This black and white photograph shows James Blackwood Pearson, (1920-2009). A World War II veteran and lawyer from Prairie Village he served as assistant county attorney of Johnson County, Kansas from 1952-1954 and as a Kansas Senator from 1956-1960. Pearson was appointed, on January 31, 1962, to the U.S. Senate to fill the vacancy left by the death of Andrew F. Schoeppel. In a special election in November of 1967, he was re-elected and served in the Senate until 1978.

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Charles Curtis, Vice President of the United States

Portrait of Charles Curtis, 1860-1936, United States Congressman, 1893-1907, U. S. Senator, 1907-1913 and 1915-1929, and Vice President of the United States, 1929-1933.

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James Blackwood Pearson

This black and white photograph shows James Blackwood Pearson, (1920-2009). A World War II veteran and lawyer from Prairie Village he served as assistant county attorney of Johnson County, Kansas, from 1952-1954, and as a Kansas Senator from 1956-1960. Pearson was appointed, on January 31, 1962, to the U.S. Senate to fill the vacancy left by the death of Andrew F. Schoeppel. In a special election in November of 1967, he was re-elected and served in the U. S. Senate until 1978.

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Governor Payne Harry Ratner

This portrait represents Payne Harry Ratner. Ratner was the first resident of Labette County to be elected as County Attorney, holding office from 1923 to 1927. After serving as County Attorney, he went on to serve in the Kansas State Senate from 1929 to 1939, and then later served two terms as Kansas Governor from 1939 to 1943. Notable programs during his administration was implementing a teachers? pension plan and a state employee merit system.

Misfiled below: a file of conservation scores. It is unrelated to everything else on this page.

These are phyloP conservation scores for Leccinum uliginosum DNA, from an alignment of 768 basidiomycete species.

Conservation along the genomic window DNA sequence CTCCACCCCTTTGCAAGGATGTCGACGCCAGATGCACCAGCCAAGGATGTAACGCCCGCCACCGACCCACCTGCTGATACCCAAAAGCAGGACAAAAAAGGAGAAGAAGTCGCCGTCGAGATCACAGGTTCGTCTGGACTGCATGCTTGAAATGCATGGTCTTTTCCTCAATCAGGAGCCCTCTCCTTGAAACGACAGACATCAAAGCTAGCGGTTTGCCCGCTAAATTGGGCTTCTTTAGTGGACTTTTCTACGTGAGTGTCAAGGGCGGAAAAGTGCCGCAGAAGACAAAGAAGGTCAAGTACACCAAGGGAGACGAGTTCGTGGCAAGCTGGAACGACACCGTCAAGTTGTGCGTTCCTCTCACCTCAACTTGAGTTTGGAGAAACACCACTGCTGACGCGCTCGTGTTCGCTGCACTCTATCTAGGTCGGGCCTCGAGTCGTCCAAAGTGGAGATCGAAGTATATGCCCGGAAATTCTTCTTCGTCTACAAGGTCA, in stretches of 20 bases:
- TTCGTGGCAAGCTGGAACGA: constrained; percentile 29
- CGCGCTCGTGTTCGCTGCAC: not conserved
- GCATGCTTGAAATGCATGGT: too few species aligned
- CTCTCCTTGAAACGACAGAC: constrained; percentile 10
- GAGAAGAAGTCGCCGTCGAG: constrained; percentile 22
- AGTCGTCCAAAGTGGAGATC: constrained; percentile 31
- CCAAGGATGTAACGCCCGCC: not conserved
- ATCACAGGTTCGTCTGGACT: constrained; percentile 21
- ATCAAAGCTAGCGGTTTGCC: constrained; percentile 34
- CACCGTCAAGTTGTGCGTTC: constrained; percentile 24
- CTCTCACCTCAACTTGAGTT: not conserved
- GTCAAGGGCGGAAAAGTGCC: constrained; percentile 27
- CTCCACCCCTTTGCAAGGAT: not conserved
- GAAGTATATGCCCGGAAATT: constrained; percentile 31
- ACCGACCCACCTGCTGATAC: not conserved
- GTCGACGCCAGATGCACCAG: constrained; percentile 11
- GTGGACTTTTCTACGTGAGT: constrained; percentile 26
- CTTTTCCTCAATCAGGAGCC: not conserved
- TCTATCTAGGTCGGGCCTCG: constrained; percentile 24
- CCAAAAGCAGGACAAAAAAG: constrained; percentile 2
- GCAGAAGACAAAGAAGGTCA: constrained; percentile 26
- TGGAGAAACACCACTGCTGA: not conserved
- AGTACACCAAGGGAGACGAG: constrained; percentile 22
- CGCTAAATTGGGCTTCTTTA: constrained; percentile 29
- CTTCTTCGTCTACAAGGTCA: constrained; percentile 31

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James Blackwood Pearson

This black and white photograph shows James Blackwood Pearson, (1920-2011). A World War II veteran and lawyer from Prairie Village he served as assistant county attorney of Johnson County, Kansas, from 1952-1954 and a Kansas Senator from 1956-1960. Pearson was appointed, on January 31, 1962, to the U.S. Senate to fill the vacancy left by the death of Andrew F. Schoeppel. In a special election in November of 1967, he was re-elected and served in the Senate until 1978.

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Kansas road and bridge funds

This Kansas Good Roads Association pamphlet argues that Kansas should invest more in road and bridge construction and maintenance. The card provides one in a series of eleven talks. An illustration demonstrates the difficulties poor roads cause for farmers. Frank Smith is the general manager in Topeka, Kansas.

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G. B. Woodford to Governor John Martin

Woodward, C.B.

In this letter, the local authorities of Labette County, Kansas, plead with Kansas governor John Martin for militia support to preserve order in Parsons during the railroad strike of 1886. In February 1885, railroad shop workers walked off the job because of a cut in pay and reduced hours of work. Governor Martin was able to negotiate a settlement to the strike but problems continued throughout Kansas, Missouri, and Texas.